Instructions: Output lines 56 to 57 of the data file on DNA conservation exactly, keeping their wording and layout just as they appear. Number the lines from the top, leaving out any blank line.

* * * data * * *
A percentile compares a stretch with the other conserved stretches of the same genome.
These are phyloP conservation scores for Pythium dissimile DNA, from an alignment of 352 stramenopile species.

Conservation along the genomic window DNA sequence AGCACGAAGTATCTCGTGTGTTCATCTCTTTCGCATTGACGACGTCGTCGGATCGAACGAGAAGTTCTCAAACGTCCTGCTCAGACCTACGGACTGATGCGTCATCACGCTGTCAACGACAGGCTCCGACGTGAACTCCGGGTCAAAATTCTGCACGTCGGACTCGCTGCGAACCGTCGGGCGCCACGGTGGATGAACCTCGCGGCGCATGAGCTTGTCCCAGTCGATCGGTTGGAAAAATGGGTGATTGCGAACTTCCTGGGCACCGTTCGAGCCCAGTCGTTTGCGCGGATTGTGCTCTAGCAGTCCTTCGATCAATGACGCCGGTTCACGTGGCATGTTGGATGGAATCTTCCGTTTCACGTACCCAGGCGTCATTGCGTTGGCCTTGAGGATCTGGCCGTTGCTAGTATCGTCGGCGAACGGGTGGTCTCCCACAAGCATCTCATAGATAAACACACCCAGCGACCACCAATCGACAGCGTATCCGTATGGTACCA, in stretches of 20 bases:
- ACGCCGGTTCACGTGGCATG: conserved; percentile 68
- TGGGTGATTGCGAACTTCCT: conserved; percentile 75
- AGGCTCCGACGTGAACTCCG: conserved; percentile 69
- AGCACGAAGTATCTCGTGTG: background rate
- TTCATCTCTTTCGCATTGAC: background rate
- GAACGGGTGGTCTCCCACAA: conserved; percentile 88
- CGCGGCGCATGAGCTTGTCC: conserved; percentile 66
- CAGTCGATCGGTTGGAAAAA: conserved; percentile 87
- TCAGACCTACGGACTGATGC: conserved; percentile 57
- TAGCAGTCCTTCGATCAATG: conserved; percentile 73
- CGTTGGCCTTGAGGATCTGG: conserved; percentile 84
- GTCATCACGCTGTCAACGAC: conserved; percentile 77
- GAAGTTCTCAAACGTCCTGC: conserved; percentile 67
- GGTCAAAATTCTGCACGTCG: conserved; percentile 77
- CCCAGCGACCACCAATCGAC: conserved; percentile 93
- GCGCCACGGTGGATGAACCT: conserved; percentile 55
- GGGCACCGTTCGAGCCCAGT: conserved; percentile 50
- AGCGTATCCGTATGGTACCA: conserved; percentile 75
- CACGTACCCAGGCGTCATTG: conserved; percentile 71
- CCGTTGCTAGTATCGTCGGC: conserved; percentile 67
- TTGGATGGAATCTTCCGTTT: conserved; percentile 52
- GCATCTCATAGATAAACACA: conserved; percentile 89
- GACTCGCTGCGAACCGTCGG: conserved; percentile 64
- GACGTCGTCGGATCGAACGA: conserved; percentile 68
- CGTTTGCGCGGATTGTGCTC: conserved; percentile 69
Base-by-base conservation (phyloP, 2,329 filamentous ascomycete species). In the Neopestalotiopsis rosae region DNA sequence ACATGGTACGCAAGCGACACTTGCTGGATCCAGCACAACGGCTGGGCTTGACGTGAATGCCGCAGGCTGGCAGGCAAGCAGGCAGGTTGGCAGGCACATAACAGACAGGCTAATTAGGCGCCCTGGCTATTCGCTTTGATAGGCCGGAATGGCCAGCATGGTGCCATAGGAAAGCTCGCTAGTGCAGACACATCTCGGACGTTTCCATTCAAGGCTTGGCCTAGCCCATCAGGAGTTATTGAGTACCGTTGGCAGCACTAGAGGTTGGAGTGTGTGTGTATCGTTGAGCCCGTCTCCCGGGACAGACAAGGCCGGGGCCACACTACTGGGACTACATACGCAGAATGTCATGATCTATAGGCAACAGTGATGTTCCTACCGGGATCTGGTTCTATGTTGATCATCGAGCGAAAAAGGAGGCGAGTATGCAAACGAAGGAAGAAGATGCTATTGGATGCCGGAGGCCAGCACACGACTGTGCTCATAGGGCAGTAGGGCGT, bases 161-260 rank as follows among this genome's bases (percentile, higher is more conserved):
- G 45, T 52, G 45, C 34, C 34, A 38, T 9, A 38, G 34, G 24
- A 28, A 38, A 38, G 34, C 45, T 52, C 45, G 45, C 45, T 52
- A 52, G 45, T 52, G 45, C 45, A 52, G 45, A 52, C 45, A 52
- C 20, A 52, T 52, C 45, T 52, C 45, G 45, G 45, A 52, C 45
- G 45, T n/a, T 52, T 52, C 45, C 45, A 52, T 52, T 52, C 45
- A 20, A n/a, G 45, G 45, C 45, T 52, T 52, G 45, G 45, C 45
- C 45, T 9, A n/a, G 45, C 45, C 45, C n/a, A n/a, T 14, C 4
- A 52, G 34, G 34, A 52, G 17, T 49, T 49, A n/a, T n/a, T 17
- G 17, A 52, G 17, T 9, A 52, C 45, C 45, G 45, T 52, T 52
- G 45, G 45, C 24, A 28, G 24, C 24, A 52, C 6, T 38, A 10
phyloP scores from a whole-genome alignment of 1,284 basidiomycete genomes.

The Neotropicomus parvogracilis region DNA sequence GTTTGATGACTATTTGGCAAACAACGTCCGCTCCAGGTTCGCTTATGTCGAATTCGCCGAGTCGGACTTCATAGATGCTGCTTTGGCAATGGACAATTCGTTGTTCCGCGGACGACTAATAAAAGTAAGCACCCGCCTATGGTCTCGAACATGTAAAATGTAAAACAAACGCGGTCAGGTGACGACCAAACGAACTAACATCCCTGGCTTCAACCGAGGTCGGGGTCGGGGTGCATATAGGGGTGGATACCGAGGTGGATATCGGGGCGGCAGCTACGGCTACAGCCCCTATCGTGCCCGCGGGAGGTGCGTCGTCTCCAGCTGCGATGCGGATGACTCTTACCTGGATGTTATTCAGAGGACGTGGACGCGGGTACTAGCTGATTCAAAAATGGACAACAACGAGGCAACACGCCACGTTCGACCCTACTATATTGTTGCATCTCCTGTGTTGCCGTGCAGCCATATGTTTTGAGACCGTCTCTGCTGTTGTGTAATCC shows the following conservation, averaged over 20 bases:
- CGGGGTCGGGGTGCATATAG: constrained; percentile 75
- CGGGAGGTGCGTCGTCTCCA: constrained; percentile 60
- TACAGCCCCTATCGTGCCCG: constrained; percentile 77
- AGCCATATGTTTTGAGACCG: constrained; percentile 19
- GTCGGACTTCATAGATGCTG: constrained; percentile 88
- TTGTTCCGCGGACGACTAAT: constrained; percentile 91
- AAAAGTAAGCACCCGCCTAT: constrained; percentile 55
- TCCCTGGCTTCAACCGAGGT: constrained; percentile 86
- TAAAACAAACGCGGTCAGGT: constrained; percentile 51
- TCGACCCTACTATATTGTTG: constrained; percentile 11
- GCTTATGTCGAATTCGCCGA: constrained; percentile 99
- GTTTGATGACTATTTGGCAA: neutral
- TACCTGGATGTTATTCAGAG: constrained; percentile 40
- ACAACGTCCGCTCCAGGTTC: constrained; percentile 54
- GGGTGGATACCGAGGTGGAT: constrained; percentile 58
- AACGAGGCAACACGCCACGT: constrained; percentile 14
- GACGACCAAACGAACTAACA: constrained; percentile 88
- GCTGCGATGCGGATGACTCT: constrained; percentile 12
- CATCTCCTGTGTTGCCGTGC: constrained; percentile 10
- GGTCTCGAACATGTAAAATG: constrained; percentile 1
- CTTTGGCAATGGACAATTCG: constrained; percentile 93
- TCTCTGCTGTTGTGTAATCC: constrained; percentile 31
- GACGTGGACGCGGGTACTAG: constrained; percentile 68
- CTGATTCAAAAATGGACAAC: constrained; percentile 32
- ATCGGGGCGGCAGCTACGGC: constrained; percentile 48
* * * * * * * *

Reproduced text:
- GGGTGGATACCGAGGTGGAT: constrained; percentile 58
- AACGAGGCAACACGCCACGT: constrained; percentile 14